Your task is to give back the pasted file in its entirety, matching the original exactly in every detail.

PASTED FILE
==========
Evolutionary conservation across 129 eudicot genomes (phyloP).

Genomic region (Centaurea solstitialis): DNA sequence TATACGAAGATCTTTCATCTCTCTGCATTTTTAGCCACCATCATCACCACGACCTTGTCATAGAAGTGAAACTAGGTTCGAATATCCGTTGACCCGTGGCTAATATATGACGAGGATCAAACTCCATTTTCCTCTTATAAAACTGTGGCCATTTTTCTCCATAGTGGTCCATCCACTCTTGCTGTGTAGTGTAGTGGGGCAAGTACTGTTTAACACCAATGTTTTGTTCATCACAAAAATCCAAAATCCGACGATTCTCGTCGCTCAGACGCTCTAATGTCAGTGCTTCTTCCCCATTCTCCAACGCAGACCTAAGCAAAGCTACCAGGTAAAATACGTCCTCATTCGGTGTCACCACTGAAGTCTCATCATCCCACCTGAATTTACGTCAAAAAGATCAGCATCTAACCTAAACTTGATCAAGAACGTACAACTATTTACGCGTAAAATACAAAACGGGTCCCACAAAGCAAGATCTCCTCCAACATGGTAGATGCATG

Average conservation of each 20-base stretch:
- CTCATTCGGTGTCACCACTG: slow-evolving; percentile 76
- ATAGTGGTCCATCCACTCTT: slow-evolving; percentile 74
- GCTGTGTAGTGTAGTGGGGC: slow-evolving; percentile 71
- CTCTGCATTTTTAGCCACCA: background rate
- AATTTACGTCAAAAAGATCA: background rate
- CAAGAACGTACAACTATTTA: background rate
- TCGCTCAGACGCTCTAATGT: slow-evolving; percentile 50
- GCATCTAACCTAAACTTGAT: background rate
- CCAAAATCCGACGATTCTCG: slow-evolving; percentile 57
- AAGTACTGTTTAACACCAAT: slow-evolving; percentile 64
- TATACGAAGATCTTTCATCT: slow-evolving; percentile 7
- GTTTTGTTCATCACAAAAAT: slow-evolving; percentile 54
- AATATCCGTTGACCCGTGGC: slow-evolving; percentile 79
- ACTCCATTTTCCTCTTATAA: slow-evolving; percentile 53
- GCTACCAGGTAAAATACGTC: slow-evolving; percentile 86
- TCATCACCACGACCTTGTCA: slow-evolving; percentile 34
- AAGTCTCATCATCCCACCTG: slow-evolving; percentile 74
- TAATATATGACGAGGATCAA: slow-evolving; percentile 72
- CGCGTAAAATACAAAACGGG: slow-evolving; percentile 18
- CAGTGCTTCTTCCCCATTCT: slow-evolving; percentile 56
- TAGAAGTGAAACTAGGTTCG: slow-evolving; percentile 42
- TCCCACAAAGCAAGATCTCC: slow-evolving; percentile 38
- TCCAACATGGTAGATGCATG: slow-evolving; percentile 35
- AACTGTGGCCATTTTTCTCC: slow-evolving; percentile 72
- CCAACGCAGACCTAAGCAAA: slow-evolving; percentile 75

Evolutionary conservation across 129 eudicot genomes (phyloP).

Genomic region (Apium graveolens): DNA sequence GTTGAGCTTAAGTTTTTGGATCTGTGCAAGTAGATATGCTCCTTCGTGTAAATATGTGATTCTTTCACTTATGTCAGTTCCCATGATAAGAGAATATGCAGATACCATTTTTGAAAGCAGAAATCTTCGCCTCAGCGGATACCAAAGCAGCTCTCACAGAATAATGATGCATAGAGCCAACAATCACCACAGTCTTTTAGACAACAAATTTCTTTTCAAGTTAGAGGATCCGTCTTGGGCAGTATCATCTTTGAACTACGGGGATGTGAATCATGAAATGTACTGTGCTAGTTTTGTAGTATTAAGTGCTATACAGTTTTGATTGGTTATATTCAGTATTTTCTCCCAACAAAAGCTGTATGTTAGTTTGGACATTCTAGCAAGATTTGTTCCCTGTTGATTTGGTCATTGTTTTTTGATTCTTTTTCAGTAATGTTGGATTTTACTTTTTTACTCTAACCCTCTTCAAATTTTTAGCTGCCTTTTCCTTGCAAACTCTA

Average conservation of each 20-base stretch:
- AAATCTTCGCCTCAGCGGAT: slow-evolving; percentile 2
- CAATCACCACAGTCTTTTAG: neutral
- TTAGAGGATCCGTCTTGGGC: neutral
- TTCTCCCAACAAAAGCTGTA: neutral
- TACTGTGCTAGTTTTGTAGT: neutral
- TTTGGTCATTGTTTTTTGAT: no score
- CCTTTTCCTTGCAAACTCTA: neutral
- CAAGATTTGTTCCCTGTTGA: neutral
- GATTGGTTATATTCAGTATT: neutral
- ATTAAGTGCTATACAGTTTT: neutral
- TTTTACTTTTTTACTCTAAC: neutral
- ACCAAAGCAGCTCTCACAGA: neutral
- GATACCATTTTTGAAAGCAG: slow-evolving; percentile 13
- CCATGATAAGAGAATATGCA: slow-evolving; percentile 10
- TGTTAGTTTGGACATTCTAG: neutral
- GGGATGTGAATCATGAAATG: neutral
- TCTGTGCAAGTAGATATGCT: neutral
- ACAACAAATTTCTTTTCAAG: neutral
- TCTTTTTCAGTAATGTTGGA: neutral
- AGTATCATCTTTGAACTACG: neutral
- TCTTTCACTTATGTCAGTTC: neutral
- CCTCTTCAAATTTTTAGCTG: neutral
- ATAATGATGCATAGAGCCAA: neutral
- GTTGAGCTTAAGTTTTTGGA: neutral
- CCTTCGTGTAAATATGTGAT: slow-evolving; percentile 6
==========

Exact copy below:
Evolutionary conservation across 129 eudicot genomes (phyloP).

Genomic region (Centaurea solstitialis): DNA sequence TATACGAAGATCTTTCATCTCTCTGCATTTTTAGCCACCATCATCACCACGACCTTGTCATAGAAGTGAAACTAGGTTCGAATATCCGTTGACCCGTGGCTAATATATGACGAGGATCAAACTCCATTTTCCTCTTATAAAACTGTGGCCATTTTTCTCCATAGTGGTCCATCCACTCTTGCTGTGTAGTGTAGTGGGGCAAGTACTGTTTAACACCAATGTTTTGTTCATCACAAAAATCCAAAATCCGACGATTCTCGTCGCTCAGACGCTCTAATGTCAGTGCTTCTTCCCCATTCTCCAACGCAGACCTAAGCAAAGCTACCAGGTAAAATACGTCCTCATTCGGTGTCACCACTGAAGTCTCATCATCCCACCTGAATTTACGTCAAAAAGATCAGCATCTAACCTAAACTTGATCAAGAACGTACAACTATTTACGCGTAAAATACAAAACGGGTCCCACAAAGCAAGATCTCCTCCAACATGGTAGATGCATG

Average conservation of each 20-base stretch:
- CTCATTCGGTGTCACCACTG: slow-evolving; percentile 76
- ATAGTGGTCCATCCACTCTT: slow-evolving; percentile 74
- GCTGTGTAGTGTAGTGGGGC: slow-evolving; percentile 71
- CTCTGCATTTTTAGCCACCA: background rate
- AATTTACGTCAAAAAGATCA: background rate
- CAAGAACGTACAACTATTTA: background rate
- TCGCTCAGACGCTCTAATGT: slow-evolving; percentile 50
- GCATCTAACCTAAACTTGAT: background rate
- CCAAAATCCGACGATTCTCG: slow-evolving; percentile 57
- AAGTACTGTTTAACACCAAT: slow-evolving; percentile 64
- TATACGAAGATCTTTCATCT: slow-evolving; percentile 7
- GTTTTGTTCATCACAAAAAT: slow-evolving; percentile 54
- AATATCCGTTGACCCGTGGC: slow-evolving; percentile 79
- ACTCCATTTTCCTCTTATAA: slow-evolving; percentile 53
- GCTACCAGGTAAAATACGTC: slow-evolving; percentile 86
- TCATCACCACGACCTTGTCA: slow-evolving; percentile 34
- AAGTCTCATCATCCCACCTG: slow-evolving; percentile 74
- TAATATATGACGAGGATCAA: slow-evolving; percentile 72
- CGCGTAAAATACAAAACGGG: slow-evolving; percentile 18
- CAGTGCTTCTTCCCCATTCT: slow-evolving; percentile 56
- TAGAAGTGAAACTAGGTTCG: slow-evolving; percentile 42
- TCCCACAAAGCAAGATCTCC: slow-evolving; percentile 38
- TCCAACATGGTAGATGCATG: slow-evolving; percentile 35
- AACTGTGGCCATTTTTCTCC: slow-evolving; percentile 72
- CCAACGCAGACCTAAGCAAA: slow-evolving; percentile 75

Evolutionary conservation across 129 eudicot genomes (phyloP).

Genomic region (Apium graveolens): DNA sequence GTTGAGCTTAAGTTTTTGGATCTGTGCAAGTAGATATGCTCCTTCGTGTAAATATGTGATTCTTTCACTTATGTCAGTTCCCATGATAAGAGAATATGCAGATACCATTTTTGAAAGCAGAAATCTTCGCCTCAGCGGATACCAAAGCAGCTCTCACAGAATAATGATGCATAGAGCCAACAATCACCACAGTCTTTTAGACAACAAATTTCTTTTCAAGTTAGAGGATCCGTCTTGGGCAGTATCATCTTTGAACTACGGGGATGTGAATCATGAAATGTACTGTGCTAGTTTTGTAGTATTAAGTGCTATACAGTTTTGATTGGTTATATTCAGTATTTTCTCCCAACAAAAGCTGTATGTTAGTTTGGACATTCTAGCAAGATTTGTTCCCTGTTGATTTGGTCATTGTTTTTTGATTCTTTTTCAGTAATGTTGGATTTTACTTTTTTACTCTAACCCTCTTCAAATTTTTAGCTGCCTTTTCCTTGCAAACTCTA

Average conservation of each 20-base stretch:
- AAATCTTCGCCTCAGCGGAT: slow-evolving; percentile 2
- CAATCACCACAGTCTTTTAG: neutral
- TTAGAGGATCCGTCTTGGGC: neutral
- TTCTCCCAACAAAAGCTGTA: neutral
- TACTGTGCTAGTTTTGTAGT: neutral
- TTTGGTCATTGTTTTTTGAT: no score
- CCTTTTCCTTGCAAACTCTA: neutral
- CAAGATTTGTTCCCTGTTGA: neutral
- GATTGGTTATATTCAGTATT: neutral
- ATTAAGTGCTATACAGTTTT: neutral
- TTTTACTTTTTTACTCTAAC: neutral
- ACCAAAGCAGCTCTCACAGA: neutral
- GATACCATTTTTGAAAGCAG: slow-evolving; percentile 13
- CCATGATAAGAGAATATGCA: slow-evolving; percentile 10
- TGTTAGTTTGGACATTCTAG: neutral
- GGGATGTGAATCATGAAATG: neutral
- TCTGTGCAAGTAGATATGCT: neutral
- ACAACAAATTTCTTTTCAAG: neutral
- TCTTTTTCAGTAATGTTGGA: neutral
- AGTATCATCTTTGAACTACG: neutral
- TCTTTCACTTATGTCAGTTC: neutral
- CCTCTTCAAATTTTTAGCTG: neutral
- ATAATGATGCATAGAGCCAA: neutral
- GTTGAGCTTAAGTTTTTGGA: neutral
- CCTTCGTGTAAATATGTGAT: slow-evolving; percentile 6